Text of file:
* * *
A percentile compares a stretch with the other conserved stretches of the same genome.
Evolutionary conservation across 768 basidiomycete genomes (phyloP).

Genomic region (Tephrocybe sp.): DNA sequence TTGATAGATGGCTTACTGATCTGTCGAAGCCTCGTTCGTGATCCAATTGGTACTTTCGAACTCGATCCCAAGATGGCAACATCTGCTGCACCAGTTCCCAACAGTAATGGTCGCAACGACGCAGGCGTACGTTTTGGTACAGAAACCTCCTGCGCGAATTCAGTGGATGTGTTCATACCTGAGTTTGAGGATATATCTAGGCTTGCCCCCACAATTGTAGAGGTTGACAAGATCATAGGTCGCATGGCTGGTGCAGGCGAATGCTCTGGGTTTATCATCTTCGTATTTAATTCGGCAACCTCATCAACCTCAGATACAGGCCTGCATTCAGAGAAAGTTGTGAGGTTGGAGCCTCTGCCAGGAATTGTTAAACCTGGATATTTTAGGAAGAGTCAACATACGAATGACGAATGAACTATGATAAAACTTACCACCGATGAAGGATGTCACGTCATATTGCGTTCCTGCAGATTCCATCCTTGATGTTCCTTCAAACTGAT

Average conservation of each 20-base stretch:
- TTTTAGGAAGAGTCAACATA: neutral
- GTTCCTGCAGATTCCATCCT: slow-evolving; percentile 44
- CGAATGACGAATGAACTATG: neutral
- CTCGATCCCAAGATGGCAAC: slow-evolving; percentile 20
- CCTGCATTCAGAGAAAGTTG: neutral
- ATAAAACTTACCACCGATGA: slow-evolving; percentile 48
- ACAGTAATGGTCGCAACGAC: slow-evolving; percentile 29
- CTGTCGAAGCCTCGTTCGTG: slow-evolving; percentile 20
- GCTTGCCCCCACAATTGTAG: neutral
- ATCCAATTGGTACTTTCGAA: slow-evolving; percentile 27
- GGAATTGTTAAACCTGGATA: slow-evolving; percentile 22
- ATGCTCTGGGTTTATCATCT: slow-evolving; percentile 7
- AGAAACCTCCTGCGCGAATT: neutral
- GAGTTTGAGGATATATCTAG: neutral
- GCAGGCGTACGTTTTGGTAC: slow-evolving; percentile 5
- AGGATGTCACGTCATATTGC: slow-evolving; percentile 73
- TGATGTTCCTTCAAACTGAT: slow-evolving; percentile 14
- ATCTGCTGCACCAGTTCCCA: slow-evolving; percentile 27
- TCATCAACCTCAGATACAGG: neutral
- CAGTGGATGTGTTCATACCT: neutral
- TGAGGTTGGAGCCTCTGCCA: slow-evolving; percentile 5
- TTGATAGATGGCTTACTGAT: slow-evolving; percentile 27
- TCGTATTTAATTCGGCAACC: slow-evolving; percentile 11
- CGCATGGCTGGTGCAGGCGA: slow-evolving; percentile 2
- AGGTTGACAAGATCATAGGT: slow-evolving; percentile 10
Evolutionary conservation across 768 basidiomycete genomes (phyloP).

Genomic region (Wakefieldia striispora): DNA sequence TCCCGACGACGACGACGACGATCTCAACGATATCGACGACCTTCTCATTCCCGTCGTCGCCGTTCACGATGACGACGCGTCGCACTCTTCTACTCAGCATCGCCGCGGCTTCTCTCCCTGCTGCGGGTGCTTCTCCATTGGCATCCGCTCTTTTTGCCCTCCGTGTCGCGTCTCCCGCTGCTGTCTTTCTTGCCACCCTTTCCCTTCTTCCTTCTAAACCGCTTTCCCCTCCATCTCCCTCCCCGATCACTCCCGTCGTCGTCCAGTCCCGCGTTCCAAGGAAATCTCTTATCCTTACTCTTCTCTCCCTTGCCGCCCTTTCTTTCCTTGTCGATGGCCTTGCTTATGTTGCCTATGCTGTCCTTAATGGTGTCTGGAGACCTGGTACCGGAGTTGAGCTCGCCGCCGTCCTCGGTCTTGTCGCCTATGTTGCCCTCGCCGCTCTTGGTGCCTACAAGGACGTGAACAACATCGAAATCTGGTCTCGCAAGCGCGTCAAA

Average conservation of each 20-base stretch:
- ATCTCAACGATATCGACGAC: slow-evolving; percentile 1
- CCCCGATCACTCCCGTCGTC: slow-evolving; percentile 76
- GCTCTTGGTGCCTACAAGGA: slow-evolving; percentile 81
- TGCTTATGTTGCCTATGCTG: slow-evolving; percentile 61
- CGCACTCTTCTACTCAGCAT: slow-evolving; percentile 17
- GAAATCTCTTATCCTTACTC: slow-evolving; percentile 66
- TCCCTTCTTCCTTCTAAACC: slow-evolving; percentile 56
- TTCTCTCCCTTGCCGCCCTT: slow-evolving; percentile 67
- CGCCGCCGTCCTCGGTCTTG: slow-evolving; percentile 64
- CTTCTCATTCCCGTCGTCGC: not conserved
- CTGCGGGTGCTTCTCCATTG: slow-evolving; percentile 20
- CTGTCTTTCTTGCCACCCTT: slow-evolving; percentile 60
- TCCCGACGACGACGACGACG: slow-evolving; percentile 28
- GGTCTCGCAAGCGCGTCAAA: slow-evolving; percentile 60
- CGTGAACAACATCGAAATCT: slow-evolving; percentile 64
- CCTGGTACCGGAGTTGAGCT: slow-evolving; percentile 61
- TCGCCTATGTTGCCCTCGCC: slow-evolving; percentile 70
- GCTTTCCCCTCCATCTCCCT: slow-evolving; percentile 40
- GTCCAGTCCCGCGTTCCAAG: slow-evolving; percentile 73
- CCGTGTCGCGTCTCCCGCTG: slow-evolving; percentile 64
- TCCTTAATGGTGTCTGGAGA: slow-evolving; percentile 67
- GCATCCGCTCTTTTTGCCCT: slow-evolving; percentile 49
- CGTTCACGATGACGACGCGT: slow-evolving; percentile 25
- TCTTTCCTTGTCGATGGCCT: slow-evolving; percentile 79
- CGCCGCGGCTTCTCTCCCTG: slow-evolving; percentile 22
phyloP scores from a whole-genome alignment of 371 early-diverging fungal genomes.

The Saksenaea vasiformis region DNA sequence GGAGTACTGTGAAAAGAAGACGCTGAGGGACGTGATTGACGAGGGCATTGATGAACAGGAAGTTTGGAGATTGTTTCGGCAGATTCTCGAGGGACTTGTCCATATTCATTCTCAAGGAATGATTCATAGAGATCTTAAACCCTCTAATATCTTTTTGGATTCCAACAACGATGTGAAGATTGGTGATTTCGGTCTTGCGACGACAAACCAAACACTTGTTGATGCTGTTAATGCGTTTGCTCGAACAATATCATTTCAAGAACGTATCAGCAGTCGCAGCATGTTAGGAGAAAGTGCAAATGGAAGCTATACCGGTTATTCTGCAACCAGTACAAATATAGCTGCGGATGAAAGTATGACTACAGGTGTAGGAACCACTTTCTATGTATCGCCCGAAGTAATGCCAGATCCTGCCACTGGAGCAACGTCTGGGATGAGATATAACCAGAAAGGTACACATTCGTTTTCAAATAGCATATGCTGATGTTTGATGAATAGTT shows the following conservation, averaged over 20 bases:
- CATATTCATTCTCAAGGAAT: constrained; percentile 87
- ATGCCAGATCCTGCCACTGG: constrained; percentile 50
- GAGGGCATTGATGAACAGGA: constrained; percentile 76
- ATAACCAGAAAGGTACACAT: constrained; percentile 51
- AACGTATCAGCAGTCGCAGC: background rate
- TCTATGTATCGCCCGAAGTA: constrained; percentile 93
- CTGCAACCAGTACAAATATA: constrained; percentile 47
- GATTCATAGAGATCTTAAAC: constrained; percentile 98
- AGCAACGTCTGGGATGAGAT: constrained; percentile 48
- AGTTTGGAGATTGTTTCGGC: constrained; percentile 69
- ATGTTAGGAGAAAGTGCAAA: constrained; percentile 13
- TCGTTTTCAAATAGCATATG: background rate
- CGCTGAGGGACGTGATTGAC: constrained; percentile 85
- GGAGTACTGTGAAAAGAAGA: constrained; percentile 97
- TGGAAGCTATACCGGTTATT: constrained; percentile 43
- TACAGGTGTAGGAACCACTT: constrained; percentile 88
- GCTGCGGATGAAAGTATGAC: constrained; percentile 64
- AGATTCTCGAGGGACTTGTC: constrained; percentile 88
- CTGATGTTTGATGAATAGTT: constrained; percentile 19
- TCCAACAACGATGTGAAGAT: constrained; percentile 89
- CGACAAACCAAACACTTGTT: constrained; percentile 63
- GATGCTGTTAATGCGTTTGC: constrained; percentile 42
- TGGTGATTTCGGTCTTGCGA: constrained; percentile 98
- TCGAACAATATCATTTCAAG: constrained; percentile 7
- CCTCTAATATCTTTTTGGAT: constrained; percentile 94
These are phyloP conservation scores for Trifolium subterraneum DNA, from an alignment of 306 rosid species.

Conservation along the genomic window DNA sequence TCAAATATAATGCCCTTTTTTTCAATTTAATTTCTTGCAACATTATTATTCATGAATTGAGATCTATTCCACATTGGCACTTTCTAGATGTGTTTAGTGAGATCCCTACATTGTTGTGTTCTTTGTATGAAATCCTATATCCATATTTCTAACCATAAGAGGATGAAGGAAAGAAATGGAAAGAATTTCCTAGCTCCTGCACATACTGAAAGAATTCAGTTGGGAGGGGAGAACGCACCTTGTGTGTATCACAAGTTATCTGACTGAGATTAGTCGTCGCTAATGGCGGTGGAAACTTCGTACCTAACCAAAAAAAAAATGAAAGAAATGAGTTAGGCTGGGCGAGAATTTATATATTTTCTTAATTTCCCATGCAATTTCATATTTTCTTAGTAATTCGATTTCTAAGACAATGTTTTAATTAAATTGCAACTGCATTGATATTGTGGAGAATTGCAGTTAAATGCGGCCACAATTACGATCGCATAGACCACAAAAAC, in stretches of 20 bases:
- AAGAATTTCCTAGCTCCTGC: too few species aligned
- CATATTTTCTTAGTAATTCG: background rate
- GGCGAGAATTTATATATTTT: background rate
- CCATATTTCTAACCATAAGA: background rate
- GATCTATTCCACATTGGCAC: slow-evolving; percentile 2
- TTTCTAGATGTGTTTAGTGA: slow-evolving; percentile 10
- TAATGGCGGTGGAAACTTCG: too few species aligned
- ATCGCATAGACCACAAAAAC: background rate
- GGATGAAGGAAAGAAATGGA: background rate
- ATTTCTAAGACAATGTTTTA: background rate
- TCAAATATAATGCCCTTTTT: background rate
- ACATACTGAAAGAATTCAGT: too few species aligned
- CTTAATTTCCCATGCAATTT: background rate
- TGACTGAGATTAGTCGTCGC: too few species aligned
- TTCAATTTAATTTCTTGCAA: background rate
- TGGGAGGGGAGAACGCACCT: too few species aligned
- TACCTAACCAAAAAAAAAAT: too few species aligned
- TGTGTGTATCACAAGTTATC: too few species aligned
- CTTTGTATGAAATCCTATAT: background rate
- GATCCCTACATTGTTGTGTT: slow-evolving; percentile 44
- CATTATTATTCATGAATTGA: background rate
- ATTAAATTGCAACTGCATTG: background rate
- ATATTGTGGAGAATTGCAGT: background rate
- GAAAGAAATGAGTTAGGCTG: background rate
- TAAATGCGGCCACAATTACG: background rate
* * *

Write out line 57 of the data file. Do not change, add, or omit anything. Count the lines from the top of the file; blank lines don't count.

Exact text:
- CGCCGCGGCTTCTCTCCCTG: slow-evolving; percentile 22